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Re: Some suggestions for the SOAP api

From: Chris Parrish <chris.forummail@swankinnovations.com>
Date: Mon, 15 Oct 2007 22:44:04 -0600
Message-ID: <47144194.3020503@swankinnovations.com>
To: www-validator@w3.org

Karim A. wrote:
> Hi Chris, hi all! :)
>> 2.)  The <m:warning> elements don't include any <m:explanation> (even though
>> the web API uses this).  This should be added
> It is already there, Chris, maybe it's just the tests you've made,
> but I've personally found some explanations for warnings, exactly like
> errors. Here's for example some of the output for validating cnn.com
> home page:
> <m:warning>
>     <m:line>1916</m:line>
>     <m:col>39</m:col>
>     <m:message>
>       NET-enabling start-tag requires SHORTTAG YES
>     </m:message>
>        <m:messageid>247</m:messageid>
>        <m:explanation>
>          <![CDATA[
>             <p class="helpwanted">....</p>
>             <div class="ve mid-247">....</div>
>           ]]>
>        </m:explanation>
>       <m:source>....</m:source>
> </m:warning>
Hmm, that's odd.  I haven't been testing live sites but, instead 
internal ones.  I don't have a mechanism built for getting SOAP output 
for a live site (I post fragments) so I copied the CNN page's source and 
handed it off to be validated as I normally do.  Two things struck me:

1.)  Yes those warning messages had explanations -- but the simple 
markup that I tested and posted earlier today also yields warnings that 
have explanations in the web version but not the SOAP.
2.)  All of the warnings on the CNN page were listed in the "Errors" 
section -- huh?
>> 3.)  The web API includes a summary message for all warnings: "The following
>> missing or conflicting information caused the validator...
> I totally agree! If this message is unique, it hasn't to be included
> in the soap api for it will be a kind of redundancy, else it should be.
>> 4.)  The web API includes 'info' elements.  So far, I have noticed them
>> woven in with the errors but I "think" I might have seen one once in the
>> warnings section.  I am not including these in my example because I don't
>> know if they are their own category or just a "type" of error and warning
>> (Oliver -- I could use some help here).  Anyway, if they're useful to web
>> API users, I want 'em too.
> I've noticed this thing too! That blue icon!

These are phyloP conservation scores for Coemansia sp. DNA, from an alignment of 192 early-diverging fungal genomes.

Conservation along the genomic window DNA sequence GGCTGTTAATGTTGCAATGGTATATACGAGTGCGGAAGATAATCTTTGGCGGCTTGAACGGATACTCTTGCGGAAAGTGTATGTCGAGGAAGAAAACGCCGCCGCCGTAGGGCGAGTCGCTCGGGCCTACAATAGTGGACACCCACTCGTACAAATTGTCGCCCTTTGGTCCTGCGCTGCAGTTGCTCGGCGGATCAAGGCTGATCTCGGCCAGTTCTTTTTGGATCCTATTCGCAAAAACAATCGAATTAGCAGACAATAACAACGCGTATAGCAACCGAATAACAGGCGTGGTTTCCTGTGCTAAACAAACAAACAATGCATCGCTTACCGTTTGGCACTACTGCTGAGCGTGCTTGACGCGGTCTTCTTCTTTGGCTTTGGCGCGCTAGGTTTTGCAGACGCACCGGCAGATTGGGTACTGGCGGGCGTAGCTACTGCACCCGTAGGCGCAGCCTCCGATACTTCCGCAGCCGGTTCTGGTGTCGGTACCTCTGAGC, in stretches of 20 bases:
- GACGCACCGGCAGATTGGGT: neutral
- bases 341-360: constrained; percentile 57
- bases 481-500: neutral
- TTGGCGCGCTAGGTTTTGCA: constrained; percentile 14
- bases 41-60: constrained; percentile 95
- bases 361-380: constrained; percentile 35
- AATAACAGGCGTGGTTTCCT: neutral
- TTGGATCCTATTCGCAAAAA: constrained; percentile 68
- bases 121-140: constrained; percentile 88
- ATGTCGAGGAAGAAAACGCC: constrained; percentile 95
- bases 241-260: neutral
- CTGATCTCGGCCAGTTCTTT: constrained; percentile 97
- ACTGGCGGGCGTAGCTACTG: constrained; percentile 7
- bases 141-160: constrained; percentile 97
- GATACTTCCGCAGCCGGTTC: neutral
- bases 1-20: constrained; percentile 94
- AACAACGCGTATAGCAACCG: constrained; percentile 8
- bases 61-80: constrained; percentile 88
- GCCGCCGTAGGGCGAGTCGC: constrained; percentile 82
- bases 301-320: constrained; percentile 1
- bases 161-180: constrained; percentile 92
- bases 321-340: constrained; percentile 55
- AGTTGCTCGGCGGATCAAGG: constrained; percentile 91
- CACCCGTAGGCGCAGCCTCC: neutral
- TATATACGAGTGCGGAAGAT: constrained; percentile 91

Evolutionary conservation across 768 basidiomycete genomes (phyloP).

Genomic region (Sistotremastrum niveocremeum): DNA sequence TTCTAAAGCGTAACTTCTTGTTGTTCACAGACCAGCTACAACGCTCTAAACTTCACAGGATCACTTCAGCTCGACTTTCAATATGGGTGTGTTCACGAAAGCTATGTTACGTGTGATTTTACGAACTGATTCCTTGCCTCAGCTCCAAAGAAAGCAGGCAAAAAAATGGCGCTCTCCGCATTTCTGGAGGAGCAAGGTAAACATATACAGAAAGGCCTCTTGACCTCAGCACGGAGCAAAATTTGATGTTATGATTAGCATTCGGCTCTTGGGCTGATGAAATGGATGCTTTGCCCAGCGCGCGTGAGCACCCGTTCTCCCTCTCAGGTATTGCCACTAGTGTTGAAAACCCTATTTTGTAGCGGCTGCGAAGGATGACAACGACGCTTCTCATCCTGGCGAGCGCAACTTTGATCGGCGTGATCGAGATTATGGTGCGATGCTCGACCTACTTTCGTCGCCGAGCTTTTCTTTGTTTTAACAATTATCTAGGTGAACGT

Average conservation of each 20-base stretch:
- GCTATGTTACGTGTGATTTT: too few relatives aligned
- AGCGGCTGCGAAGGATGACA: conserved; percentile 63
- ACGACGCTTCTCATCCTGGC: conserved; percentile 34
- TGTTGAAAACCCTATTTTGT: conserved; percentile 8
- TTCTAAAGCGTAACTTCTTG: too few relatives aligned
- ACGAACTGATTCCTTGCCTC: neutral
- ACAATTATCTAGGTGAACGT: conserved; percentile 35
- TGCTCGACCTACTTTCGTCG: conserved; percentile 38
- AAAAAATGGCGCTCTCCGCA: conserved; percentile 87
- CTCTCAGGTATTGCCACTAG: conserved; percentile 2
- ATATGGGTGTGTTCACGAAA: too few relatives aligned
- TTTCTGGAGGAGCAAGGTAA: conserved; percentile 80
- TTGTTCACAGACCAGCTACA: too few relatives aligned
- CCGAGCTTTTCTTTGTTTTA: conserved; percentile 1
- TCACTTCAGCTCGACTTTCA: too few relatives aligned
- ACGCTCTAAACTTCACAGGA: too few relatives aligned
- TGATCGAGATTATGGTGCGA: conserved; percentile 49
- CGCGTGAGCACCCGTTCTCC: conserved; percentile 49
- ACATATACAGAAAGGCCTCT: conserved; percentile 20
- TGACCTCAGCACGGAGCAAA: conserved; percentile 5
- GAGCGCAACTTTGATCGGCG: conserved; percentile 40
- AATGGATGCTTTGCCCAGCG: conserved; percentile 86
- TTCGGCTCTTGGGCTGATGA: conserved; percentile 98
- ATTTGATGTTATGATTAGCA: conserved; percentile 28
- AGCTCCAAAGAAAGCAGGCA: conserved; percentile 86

> If this information is in the website version, it should be also
> in the soap output. I want 'em too, monsieur Olivier! :)
>> + <m:feedbacktext>Suggest improvements on this error message through
>> our feedback channels</m:feedbacktext>
> Chris, I totally agree with the rest of the recommendation, but I hesitate
> on this one.
> Because if this text will remain the same for every link, that would be
> really a waste of bandwidth ;-)  unless this message is a direct function
> of the error/warning and thus is not the same for all the errors/warnings
> feedback invitations links.
> And I think that it's up to the api consumer to determine his message
> for inviting people to give feedback.
> So, if it's allways the same, I'd rather write my own message, something
> like: "guys give us feedback, and you gals some of thee tender hugs too!" ;-)
On the same page with you here Karim.  I would probably not use the W3's 
text either -- but that doesn't mean that other's would.  Now, if the 
message is truly ALWAYS the same, then I recommend that it be refactored 
into the general <m:errors> or, better still, a child of 
<m:markupvalidationresponse>.  That way, like the warning summary (which 
I also don't think ever changes), it's there in case you do want it and, 
if you do use it, changes w3 makes to its contents will propagate to 
your app automatically.

By the way, if you are concerned about bandwidth, you should push to get 
rid of all those extraneous tags and opt for attributes.  For instance, 
why not:

  <m:errors count="3">
    <m:error row="25" col="10" eid="321" feedbackurl="http...">
      <m:message>Blah blah blah</m:message>
      <m:source><![CDATA ...]></m:source>

Of course I know next to nothing about SOAP (I'm parsing all this stuff 
using ruby and some of its built-in XML tools) so perhaps all the 
structural hierarchy needs to be the way it is currently and what I'm 
suggesting here is bad practice.

Received on Tuesday, 16 October 2007 04:44:37 UTC

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